Hierarchical Web Site Structure

We’ve dealt with small sites, now lets consider larger sites. There are a lot of ecommerce sites about selling hundreds and even thousands of products. Most have a hierarchical navigation system where the home page links to the most important department type pages (listing multiple products) which then link to individual products.

You might have a site with 30 department pages (linked from every page of the site via the menu) each listing ~20 products each, which then links to those 20 individual product pages. With this example we’d have roughly a 600 page website. The above would be a very good structure for that type of site, not an excessive number of links per page and those very important department pages get 600 links each since every page links to them. But how far can this model be stretched, how many pages? It depends on numerous factors including the sites design/look, how many department type pages there are how many products there are. Take a look at The Business Software Bin which sells Amazon business software (it’s an affiliate site). The menu on the left has about 50 links on it. Take a look at a department page like e-Commerce Software or Web Browsers and you can see it lists 10 products and the left menu isn’t longer than the list of products (it looks OK). So for this site 50 department links from every page works. We have sites using the same design with over 70 links on the menu (others have less than 50), beyond that and it doesn’t look so good! Other sites will be limited by their design and so you might not be able to get the number of links on the menu you’d like or you might have a really large site with hundreds of department type pages. In these cases you’ll need to build smaller webs of pages. so lets look at a an enormous site like Amazon. Amazon has millions of products for sale over tens of thousands of what we are calling department pages. There is no way it could have all the department pages on one menu!! What Amazon has done instead is break it’s inventory up into related sections (31 of them currently). Each section is like a site in itself with a link to the main 31 sections. So there’s a Book section, Software section etc… By breaking the site up this way they have been able to keep the basic hierarchical navigation structure for each section where the main page links to the important department pages which in turn link to deep product pages.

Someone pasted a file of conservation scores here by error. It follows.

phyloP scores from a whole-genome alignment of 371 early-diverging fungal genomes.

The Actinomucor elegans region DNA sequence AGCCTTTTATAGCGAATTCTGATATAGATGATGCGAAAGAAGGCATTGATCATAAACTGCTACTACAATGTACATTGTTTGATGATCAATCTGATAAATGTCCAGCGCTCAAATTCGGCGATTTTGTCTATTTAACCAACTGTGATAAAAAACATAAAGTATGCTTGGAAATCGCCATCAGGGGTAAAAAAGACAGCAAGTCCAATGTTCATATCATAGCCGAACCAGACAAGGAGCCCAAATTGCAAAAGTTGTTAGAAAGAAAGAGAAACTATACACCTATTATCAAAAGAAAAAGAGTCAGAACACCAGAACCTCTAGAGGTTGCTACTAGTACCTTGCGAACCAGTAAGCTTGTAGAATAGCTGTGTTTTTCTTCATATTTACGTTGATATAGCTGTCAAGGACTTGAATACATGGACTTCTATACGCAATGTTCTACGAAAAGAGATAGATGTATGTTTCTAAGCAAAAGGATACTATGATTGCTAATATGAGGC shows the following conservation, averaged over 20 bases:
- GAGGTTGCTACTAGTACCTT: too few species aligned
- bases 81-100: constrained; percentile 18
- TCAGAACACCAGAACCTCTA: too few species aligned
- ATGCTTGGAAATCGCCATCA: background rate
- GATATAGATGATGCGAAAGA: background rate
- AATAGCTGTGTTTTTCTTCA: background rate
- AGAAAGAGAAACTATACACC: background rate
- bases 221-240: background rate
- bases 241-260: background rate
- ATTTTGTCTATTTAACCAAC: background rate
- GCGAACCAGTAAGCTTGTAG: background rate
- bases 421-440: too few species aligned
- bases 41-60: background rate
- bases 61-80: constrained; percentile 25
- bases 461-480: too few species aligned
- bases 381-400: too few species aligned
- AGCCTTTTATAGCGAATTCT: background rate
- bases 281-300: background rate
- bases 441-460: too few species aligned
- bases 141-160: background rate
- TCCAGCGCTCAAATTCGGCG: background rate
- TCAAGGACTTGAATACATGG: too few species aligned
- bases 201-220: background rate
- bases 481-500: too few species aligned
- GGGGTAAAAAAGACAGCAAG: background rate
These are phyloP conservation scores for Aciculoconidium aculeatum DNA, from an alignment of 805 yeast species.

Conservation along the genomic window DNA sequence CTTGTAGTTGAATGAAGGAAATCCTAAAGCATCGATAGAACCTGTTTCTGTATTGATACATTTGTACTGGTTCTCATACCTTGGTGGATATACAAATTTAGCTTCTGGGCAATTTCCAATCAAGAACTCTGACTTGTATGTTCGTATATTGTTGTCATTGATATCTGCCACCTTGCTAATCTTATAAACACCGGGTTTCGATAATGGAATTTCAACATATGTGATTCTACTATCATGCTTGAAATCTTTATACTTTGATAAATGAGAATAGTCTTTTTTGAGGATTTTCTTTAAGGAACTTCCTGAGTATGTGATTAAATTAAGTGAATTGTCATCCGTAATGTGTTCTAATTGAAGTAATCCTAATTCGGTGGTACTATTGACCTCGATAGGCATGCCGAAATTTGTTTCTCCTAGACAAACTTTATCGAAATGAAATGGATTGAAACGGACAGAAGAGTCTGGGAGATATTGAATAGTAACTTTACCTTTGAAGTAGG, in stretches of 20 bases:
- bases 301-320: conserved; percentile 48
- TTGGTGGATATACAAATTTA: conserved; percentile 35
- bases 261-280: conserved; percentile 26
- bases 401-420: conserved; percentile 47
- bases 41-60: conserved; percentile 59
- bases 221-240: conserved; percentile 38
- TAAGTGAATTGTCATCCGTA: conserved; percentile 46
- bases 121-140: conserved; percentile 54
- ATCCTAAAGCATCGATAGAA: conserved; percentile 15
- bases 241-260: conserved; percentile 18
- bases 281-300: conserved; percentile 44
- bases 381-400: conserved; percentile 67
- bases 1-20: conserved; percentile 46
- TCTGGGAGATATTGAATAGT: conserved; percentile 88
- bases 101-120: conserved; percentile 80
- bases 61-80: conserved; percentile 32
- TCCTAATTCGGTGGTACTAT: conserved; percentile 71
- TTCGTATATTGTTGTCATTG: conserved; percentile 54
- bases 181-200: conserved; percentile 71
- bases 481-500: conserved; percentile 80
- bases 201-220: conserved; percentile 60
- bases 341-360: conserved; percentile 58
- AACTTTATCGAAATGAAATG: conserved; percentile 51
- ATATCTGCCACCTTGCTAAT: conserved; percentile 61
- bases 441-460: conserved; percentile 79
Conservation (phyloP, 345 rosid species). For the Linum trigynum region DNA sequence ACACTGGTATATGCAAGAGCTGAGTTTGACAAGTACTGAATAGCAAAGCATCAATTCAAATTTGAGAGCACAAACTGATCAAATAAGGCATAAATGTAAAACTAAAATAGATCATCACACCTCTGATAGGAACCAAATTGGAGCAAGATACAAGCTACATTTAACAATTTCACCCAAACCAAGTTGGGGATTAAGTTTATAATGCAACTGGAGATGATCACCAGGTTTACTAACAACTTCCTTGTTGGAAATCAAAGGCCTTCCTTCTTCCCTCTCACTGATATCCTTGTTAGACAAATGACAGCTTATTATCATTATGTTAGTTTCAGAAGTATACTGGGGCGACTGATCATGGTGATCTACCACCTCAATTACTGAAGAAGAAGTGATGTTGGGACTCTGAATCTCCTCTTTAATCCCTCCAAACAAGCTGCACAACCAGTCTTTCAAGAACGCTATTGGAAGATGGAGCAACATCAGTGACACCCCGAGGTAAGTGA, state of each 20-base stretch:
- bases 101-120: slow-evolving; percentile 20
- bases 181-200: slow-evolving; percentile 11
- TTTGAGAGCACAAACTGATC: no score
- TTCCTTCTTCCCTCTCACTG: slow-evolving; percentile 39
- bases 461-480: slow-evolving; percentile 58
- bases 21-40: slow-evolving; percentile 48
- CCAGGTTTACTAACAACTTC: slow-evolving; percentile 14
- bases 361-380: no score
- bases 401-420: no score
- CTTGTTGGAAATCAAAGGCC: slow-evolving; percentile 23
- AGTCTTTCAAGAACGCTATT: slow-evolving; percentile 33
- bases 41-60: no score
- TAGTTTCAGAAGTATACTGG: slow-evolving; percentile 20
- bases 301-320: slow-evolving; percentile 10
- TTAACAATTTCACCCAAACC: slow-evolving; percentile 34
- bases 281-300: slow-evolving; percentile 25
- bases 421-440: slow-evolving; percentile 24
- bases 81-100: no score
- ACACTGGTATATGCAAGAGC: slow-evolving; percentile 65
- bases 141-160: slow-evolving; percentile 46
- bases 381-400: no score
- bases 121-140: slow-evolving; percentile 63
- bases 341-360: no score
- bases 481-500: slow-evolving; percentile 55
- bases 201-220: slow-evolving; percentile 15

Keep hard work


Rohit Mehra


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